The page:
Have you ever found yourself thinking your way into a tangle of fret, frustration, or gloom? And then something small - a few kind words, the sun glancing through the clouds, a warm cup of tea - gave you a welcome pause from all your inner chatter? With Making Friends with Your Mind, that's what Pema Chödrön helps us to do, not by chance but with our full intention: to stop fighting with our thoughts and reopen ourselves to wonder as naturally as we breathe.
The Buddha saw that the human experience is full of drama: confusion and conviction, joy and sorrow, success and failure - and that our minds love to amplify all of it. "We decide somebody or something is a certain way," muses Pema Chödrön, "and then that judgment gets frozen and fixated, long after things change. And things always change, right?"
In these free-spirited sessions, Ani Pema helps you to bring awareness to those inflexible thoughts and sticking points. Through meditations, daily practices, and the kind of simple pointers that can change our lives, you'll learn that it is entirely possible to return to the flow and freedom of your experiences - and to find your way each day closer to a place of unconditional friendliness with yourself and with those in need.
(P)2016 Sounds True
Absolutely Wonderful!! yet again Pema imparts realistic, practical advice with humour. I would recommend her books to anyone, what ever their path.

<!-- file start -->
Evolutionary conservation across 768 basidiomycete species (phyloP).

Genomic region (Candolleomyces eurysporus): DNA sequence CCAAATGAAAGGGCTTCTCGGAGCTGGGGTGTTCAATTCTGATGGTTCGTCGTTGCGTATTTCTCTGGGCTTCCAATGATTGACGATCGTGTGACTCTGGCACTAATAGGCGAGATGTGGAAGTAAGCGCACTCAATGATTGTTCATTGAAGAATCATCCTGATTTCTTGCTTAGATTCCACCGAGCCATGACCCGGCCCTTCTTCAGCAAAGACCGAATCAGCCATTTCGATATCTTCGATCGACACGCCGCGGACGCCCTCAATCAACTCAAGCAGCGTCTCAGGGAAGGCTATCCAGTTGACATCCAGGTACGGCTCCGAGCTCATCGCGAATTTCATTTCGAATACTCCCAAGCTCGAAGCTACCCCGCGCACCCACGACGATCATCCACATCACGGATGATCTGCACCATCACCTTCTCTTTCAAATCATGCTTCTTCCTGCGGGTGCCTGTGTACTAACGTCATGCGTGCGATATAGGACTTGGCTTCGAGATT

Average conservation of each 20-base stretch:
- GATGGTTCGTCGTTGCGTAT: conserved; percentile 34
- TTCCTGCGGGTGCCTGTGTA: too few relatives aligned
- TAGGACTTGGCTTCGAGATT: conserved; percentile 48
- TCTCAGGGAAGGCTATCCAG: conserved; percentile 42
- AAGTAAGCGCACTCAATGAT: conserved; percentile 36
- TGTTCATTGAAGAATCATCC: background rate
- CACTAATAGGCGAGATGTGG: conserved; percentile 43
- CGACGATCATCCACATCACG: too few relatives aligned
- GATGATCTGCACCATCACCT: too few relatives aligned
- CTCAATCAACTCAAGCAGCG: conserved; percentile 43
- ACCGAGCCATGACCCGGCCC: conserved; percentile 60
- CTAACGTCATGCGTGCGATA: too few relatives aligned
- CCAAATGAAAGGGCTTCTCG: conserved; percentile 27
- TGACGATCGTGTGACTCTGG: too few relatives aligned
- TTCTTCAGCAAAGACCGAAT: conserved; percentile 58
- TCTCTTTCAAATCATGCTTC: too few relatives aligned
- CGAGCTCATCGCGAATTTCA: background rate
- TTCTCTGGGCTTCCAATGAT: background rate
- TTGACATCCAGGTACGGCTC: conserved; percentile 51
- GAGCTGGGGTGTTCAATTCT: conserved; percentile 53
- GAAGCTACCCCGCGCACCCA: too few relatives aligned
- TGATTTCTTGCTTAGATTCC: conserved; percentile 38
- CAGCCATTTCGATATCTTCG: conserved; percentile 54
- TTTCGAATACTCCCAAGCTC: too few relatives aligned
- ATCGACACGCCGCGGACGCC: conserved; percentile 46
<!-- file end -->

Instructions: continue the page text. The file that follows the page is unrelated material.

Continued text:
"I alway enjoy Pema Chodron"
joyful lessons from living with the pain. learning to embrace what it is. a good bath listen.
Pema Chodron gives wonderful, useful advice for living life well. Great combination of her talking and then taking questions.
"Calming. Full of warmth and wisdom."
Listening to Pema Chodron always gets me in a better frame of mind and gives me a sense of peace. This recording from a class she taught is wonderful. Presents Buddhist teachings and life lessons in an easygoing manner that calms me and nourishes my mind and soul. I'll listen to this again and again.
"Interesting but no science just her ideas"
No, I would not recommend this book to anyone. I know she is very well respected in her field but she lost me when a woman asked a question about her adolescent daughter and she made fun of her. She lost a good teaching moment. She did not listen to the question or hear the pain in the woman's voice but got the crowd laughing several times. I cannot learn from someone who would do that. I did finish the book. She had some good ideas but she is too touchy feely for me. She gives opinions and the audience accepts them as facts. Even she tells the audience not to do that. I guess as wonderful as she may be she is not for everyone and certainly not for me.
The only thing I found interesting were her ideas on how to we can help ourselves, by not being so self critical, but we may not be able to help others. She is ever hopeful, as am I, that by being kinder to yourself the people you want to help (i.e. family members) will be more open as you are kinder to others once you free your mind from unnecessary self-judgement
I did not feel she listened to all of the questions. She used one woman's pain to make the crowd laugh. It was in the first quarter of the book. She just lost me then. I had to really try to listen and gave up on several occasions.
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